Movie Pre-Production

So, this is where we actually start talking about making your movie. You've got a screenplay which tells you roughly how long your movie's going to be. And if you need a budget, there are ways to get hold of big investment into your movie if you know where to look and how to make your approach. 

There's a great desire when making a movie to get behind the camera and start shooting what's in your screenplay but that's a big mistake.  Before you can shoot a second of video or film you need to plan out your shoot and that includes:

  • Shooting schedule
  • Locations
  • Who is on set and when
  • Sets
  • Props
  • Effects
  • Budget

Pre-production is the planning that means you can focus on making your movie when you get on set. It means that as many problems have been anticipated and dealt with. It has allowed you to plan your shots so that they're in the most economical and time efficient order and that everything you need is there ready. It means that your actors and extras are ready and waiting, knowing their lines but the ones you don't need aren't hanging around unnecessarily.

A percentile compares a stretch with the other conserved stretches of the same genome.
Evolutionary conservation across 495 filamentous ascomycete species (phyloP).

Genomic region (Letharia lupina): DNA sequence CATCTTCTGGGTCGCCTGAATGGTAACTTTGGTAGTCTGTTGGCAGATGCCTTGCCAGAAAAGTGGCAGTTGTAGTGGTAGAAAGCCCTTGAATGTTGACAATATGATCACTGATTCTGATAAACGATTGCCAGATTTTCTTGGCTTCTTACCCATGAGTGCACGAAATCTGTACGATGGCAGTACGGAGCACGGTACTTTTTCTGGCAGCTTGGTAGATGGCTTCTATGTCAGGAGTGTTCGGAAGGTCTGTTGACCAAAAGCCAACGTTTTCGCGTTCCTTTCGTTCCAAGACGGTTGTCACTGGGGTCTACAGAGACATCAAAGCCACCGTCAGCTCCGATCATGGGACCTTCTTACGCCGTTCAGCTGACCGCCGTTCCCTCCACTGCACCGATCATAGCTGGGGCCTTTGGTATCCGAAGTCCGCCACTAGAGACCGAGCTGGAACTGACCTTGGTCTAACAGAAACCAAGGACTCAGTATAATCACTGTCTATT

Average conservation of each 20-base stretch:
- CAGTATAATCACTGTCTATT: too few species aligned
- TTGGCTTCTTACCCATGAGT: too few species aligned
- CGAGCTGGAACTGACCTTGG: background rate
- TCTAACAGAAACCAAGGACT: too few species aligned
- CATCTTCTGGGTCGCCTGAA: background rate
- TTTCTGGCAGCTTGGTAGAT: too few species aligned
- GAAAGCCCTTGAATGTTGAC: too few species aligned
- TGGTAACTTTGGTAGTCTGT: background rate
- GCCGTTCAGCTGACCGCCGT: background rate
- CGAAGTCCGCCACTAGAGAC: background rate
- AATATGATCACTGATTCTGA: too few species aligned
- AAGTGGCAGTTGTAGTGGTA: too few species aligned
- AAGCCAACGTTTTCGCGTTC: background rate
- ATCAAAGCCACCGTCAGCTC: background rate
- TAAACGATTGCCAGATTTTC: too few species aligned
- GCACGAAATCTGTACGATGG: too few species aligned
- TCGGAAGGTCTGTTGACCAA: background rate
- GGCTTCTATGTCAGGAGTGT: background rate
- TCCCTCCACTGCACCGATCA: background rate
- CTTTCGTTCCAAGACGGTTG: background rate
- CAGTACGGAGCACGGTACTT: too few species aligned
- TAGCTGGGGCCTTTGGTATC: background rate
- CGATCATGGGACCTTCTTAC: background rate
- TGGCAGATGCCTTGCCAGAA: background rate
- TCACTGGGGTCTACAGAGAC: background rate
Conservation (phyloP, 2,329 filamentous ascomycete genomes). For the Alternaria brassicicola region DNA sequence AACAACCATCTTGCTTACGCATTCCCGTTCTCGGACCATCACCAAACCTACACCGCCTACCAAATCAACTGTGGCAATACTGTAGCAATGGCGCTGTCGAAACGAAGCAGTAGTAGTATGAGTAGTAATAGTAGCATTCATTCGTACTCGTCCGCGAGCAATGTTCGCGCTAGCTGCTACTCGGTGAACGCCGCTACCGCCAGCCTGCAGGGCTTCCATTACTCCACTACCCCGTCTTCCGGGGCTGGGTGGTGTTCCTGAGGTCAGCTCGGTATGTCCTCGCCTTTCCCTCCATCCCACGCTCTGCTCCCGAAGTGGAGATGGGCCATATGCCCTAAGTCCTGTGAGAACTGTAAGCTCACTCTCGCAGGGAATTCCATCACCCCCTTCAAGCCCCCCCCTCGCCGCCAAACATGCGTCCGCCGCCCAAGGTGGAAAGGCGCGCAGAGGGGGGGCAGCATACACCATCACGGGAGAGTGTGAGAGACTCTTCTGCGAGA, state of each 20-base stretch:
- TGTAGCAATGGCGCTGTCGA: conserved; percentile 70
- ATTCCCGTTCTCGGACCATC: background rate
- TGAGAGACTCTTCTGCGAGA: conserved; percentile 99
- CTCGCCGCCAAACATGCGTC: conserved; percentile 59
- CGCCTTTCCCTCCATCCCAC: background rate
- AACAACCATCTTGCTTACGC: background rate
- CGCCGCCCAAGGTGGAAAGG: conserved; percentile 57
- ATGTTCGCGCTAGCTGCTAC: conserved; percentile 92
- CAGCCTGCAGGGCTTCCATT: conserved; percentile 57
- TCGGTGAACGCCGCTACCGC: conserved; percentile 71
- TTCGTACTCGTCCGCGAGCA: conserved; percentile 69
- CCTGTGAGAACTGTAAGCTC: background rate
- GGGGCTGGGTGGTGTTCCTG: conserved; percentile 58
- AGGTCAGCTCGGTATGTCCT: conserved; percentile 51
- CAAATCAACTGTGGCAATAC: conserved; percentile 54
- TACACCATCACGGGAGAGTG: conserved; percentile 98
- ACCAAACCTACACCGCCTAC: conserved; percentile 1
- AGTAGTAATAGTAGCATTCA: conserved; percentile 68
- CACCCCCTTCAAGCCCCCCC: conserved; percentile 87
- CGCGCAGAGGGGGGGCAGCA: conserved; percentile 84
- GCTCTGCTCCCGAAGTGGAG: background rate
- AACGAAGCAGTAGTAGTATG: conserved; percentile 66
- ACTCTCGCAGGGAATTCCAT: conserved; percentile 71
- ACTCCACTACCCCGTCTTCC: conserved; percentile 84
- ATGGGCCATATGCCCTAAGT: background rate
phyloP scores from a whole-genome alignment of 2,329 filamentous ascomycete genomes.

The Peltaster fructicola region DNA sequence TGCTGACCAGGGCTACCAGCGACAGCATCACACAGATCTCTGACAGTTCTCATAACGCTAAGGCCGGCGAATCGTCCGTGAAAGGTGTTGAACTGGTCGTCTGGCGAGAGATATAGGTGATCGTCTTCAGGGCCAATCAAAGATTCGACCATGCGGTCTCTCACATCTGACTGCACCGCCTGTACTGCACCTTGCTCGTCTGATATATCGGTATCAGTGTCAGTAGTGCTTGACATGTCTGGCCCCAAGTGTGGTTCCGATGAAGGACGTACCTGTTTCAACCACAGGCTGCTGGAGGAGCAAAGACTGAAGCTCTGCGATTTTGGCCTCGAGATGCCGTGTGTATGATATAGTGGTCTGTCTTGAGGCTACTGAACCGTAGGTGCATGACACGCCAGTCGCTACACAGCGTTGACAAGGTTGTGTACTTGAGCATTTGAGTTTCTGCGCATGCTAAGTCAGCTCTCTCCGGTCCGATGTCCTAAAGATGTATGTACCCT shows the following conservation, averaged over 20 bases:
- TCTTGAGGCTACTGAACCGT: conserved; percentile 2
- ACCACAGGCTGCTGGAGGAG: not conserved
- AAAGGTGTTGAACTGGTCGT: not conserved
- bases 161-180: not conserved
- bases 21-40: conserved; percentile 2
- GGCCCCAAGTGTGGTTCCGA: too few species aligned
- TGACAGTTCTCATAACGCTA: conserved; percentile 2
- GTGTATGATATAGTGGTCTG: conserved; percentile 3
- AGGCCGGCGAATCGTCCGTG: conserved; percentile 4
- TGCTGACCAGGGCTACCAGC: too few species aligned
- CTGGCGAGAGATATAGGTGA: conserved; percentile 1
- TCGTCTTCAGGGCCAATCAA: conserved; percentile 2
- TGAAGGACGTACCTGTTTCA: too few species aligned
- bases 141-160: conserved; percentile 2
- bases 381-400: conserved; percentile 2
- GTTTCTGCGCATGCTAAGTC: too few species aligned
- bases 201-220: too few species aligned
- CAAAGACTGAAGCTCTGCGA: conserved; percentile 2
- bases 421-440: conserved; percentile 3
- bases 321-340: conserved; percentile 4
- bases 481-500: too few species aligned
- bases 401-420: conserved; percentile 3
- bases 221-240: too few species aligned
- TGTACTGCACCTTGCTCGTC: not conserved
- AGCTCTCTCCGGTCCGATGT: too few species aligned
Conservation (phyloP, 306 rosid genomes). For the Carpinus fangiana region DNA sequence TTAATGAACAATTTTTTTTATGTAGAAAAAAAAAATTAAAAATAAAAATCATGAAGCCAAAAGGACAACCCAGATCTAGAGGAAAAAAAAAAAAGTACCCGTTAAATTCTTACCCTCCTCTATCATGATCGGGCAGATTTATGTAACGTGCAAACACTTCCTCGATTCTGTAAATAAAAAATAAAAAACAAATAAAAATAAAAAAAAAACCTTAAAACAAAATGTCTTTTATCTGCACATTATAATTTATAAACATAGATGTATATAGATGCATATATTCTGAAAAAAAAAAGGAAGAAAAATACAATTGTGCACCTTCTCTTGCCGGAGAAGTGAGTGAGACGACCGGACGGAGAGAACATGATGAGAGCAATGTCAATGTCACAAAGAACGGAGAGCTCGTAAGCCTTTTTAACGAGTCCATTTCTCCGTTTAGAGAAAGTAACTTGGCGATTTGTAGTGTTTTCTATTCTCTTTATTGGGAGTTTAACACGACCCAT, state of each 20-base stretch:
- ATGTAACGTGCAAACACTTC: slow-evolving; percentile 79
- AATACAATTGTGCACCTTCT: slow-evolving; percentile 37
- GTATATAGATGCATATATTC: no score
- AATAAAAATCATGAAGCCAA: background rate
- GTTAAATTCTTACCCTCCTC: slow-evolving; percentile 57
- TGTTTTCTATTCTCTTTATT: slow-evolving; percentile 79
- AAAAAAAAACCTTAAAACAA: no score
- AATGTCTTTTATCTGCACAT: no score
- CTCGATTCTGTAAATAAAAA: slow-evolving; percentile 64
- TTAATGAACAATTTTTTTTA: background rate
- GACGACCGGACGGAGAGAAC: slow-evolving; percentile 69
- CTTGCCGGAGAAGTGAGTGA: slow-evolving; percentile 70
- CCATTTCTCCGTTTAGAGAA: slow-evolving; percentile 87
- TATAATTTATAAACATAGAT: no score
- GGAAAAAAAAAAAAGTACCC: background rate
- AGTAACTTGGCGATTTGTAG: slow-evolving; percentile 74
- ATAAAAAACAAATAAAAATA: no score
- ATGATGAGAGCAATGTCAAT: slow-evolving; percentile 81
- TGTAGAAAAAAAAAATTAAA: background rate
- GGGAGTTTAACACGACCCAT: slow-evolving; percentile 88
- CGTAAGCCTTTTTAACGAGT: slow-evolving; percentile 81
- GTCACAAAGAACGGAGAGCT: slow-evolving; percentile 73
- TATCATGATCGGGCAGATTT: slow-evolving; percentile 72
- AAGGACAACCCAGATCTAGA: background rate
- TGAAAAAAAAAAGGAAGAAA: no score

Pre-production is the part you should spend a lot of time on but it's also where your Producer will give you enormous help. They are there to work through this and to provide schedules, cast calls, prop lists, release forms and everything else that would stop the Director getting on with directing the movie.

You might be in a location that's used three times during your screenplay so ideally you'll schedule to film all required shots in one go but out of sequence as a result.  This introduced continuity difficulties and weather plays a major role if you're shooting outside.

Planning your shoot is vital and a great opportunity for your Producer to take charge.  The Director makes the creative decisions but if the budget is blown on the big scene at the opening of Act 1 how can you film your grand finale with no money?

But the big part of Pre-production the Director gets involved with is script preparation. This is where the printed screenplay is transformed into storyboards, shooting schedules, plotted scenes for camera angles, lighting and sound recording. It's where the movie script starts to come alive.

It's a cliché but fail to plan and you plan to fail.  In movie making that is definitely true.

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